(3) Grease the tin well with lard or oil and lay a folded double-thickness strip of foil along the base of the tin at intervals and up the sides (it helps with the removal of the pie from the tin once it has cooked). Roll out about 3/4 of the pastry on a lightly floured surface so it is slightly larger than the tin.  Place the pastry into the tin and ease the pastry into the base and the corners: it is very malleable, so you can push it up to the top of the tin very easily if needed. Let the pastry hang over the top and brush the rim with water. Wrap the remaining pastry in clingfilm so it doesn’t dry out.

(3) For the simplest way to fill the pie, mix the filling ingredients together gently and pack gently into the pastry case. Alternatively, layer up the fillings: stuffing/sausagemeat, onion, pork, apple and then the same again. Pat down fairly firmly but not squeezing it to death! NB: you don’t want the filling to be too loose inside as it will break apart when it is cut, so a firm patting down will help it holds it shape.

(4) Roll out the remaining pastry to the size of the pie tin and place on top of the filling. Press down around the rim to seal and trim all around the edge.  Run the back of a fork all around the edge and brush all over the top with the beaten egg. If you have pastry left over, roll it out thinly and cut out shapes to place over the top and brush those with egg.

(5) Make a few holes on the top of the pie to allow the steam to escape and bake in an oven preheated to 170C (fan) for 30 mins, then 50 minutes at 140C(fan). The pastry should be a deep golden colour and some of the moisture from the filling will be bubbling up through the holes.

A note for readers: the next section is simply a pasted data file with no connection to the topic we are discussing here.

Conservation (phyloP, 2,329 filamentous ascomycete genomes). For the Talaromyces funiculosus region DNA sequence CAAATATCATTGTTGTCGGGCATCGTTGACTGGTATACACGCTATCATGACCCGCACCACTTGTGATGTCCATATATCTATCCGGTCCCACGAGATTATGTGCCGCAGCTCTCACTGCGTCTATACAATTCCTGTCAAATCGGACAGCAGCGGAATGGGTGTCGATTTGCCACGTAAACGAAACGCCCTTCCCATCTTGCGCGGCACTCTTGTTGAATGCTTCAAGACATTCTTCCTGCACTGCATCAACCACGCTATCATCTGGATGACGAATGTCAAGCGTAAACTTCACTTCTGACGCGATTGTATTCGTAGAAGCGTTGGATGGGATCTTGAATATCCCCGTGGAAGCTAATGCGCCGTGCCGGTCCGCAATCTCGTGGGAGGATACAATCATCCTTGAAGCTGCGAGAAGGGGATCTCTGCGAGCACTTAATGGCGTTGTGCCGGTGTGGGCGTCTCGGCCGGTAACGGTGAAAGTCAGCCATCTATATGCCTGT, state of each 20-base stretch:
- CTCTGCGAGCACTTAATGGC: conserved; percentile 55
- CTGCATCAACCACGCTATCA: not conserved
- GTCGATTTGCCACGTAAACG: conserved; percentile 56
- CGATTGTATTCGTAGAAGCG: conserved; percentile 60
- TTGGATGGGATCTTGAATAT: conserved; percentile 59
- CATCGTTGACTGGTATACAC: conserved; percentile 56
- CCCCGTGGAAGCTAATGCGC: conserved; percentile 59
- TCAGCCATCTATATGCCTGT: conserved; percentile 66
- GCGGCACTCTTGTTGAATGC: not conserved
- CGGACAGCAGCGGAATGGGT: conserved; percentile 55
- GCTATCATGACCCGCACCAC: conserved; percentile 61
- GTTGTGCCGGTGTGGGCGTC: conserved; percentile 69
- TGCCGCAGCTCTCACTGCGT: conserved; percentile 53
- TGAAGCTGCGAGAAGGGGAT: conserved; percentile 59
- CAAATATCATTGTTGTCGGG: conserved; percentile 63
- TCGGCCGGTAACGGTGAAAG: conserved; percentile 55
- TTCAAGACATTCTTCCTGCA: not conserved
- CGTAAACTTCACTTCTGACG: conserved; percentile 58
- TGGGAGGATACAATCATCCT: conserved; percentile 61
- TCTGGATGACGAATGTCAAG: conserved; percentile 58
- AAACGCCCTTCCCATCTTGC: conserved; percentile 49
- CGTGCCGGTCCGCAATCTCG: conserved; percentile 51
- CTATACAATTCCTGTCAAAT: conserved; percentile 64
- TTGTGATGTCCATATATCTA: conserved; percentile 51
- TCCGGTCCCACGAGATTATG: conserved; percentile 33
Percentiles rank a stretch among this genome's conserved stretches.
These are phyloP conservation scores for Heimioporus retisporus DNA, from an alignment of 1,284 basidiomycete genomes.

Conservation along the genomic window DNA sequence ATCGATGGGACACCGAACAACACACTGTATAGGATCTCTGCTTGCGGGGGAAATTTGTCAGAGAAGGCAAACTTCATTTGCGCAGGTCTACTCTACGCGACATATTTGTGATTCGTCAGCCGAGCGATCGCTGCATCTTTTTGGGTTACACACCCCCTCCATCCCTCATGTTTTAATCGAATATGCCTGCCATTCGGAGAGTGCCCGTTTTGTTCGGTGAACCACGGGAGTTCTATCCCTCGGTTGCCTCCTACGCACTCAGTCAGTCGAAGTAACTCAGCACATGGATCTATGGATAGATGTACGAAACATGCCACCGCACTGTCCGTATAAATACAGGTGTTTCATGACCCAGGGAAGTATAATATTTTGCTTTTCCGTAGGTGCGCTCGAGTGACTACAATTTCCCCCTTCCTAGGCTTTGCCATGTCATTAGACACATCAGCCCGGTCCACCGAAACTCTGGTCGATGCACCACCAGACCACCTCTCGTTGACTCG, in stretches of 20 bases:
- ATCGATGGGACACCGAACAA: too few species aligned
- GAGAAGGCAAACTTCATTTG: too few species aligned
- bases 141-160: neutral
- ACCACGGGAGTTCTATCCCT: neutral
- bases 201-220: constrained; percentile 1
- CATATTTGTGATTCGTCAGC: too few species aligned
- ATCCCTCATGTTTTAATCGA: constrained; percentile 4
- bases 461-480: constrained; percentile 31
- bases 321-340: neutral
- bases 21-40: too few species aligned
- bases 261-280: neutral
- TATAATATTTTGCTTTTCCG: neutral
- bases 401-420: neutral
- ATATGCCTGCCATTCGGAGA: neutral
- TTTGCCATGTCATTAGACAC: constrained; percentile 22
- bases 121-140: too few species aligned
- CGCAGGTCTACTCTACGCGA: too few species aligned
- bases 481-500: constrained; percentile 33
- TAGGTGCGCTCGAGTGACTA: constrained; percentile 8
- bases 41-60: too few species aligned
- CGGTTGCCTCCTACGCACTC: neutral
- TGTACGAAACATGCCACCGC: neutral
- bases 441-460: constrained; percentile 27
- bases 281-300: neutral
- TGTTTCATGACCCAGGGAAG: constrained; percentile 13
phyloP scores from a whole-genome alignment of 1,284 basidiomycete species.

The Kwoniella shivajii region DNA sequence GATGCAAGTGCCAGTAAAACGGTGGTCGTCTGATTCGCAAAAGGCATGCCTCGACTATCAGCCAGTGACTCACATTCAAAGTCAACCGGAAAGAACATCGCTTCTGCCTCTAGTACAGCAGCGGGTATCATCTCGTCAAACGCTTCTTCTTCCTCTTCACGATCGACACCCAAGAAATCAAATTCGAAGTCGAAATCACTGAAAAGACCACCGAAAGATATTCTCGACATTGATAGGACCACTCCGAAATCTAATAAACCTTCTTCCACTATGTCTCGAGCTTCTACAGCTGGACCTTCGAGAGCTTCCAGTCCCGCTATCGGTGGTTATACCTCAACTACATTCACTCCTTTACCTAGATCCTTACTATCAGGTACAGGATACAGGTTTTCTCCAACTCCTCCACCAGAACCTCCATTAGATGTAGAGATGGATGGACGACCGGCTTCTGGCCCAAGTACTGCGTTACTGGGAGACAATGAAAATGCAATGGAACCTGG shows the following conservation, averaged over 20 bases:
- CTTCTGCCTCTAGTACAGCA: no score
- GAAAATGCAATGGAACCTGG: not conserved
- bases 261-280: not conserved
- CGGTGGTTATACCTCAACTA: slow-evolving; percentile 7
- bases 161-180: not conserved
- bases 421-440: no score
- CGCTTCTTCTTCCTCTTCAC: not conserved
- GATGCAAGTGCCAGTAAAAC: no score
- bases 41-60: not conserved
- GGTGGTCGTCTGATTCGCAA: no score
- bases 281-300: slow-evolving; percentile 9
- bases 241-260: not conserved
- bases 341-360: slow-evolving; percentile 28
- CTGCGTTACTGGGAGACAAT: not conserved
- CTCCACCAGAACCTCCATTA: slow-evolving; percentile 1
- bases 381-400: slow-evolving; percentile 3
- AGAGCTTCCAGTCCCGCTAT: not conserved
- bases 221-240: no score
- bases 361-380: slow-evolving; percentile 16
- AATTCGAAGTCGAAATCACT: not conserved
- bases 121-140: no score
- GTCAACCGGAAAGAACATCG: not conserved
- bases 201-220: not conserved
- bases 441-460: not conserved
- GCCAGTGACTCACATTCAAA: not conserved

NB: for smaller pies, start off with 170C (fan) for 30 minutes and then cook at 140C fan for about 20-30 minutes or so. Again, you want a deep golden colour and a bit of bubbling up through the holes.

(6) Leave the pie to cool fully in the tin before removing it from the tin: it will carry on cooking a bit during this time and it will also firm up as it cools. You could remove the pie after about 15 minutes or so, but if you feel it is not coming away easily then leave it to cool fully.

Top tip: to remove the pie easily from the tin, place a large tray on top of the cooled pie and invert onto a plate or board. Remove it from the tin, pulling gently on the foil to ease it out. Re-invert so the pie is the right way up.

(7) Heat the cider/stock/apple juice with the herbs and simmer for a few minutes. Remove from the heat. Remove the herbs and stir in the gelatine until fully dissolved. Pour a little at a time into the holes on top of the pie, letting the jelly stock seep into the pie before adding more. Don’t worry about any of the jelly stock spilling on top of the pie.

Top tip: to prevent any jelly from leaking if you have tiny cracks in the pastry, or if it cracks when you remove the pie from the tin, press a strip of clingfilm all the way around the side of the pie: when the jelly is poured in, this should prevent leakage. Leave the clingfilm in place while the pie chills and the jelly sets, removing it when you are ready to cut the pie.

(8) Chill overnight before slicing. Serve cold with pickles, good bread and a light salad.




  1. This is so far from your description of “thrifty pie”! It looks amazing!
    I’ve never added mustard powder to pie dough. What an interesting idea. Will definitely keep this in mind. 🙂


    1. thank you,.Ronit. Yes the mustard gives such a nicer flavour to the pastry, and indeed do other spices from time to time.

      Liked by 1 person